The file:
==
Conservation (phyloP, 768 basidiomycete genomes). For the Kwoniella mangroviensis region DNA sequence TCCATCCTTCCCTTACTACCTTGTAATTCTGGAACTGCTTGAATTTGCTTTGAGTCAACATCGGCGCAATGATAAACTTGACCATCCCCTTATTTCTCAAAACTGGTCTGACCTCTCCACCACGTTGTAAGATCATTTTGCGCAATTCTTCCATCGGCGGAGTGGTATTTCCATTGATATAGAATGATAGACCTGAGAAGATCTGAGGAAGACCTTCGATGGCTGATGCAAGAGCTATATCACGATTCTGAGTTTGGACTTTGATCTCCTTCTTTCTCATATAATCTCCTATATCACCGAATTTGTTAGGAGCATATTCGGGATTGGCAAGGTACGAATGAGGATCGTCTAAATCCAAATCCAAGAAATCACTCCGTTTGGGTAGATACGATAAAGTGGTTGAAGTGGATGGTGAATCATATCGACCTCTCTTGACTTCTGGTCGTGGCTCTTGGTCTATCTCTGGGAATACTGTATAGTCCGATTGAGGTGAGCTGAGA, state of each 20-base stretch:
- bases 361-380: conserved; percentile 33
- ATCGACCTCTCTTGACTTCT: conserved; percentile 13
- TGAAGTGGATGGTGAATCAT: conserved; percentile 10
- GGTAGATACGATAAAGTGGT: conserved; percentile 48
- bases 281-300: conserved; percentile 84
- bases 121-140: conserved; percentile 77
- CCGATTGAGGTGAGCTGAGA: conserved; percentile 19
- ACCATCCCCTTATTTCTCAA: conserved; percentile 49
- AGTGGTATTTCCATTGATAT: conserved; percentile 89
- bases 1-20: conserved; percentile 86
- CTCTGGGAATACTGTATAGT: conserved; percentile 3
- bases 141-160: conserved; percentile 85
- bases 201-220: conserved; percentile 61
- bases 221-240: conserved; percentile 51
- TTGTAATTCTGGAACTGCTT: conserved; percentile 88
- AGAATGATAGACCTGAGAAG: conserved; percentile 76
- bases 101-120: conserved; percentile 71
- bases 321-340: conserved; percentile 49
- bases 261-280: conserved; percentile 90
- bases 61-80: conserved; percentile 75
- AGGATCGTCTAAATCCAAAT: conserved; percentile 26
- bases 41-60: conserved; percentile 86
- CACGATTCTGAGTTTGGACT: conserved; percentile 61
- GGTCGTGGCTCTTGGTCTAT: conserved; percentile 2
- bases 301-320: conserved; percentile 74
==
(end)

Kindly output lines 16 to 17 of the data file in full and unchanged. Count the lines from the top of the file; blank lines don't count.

- TTGTAATTCTGGAACTGCTT: conserved; percentile 88
- AGAATGATAGACCTGAGAAG: conserved; percentile 76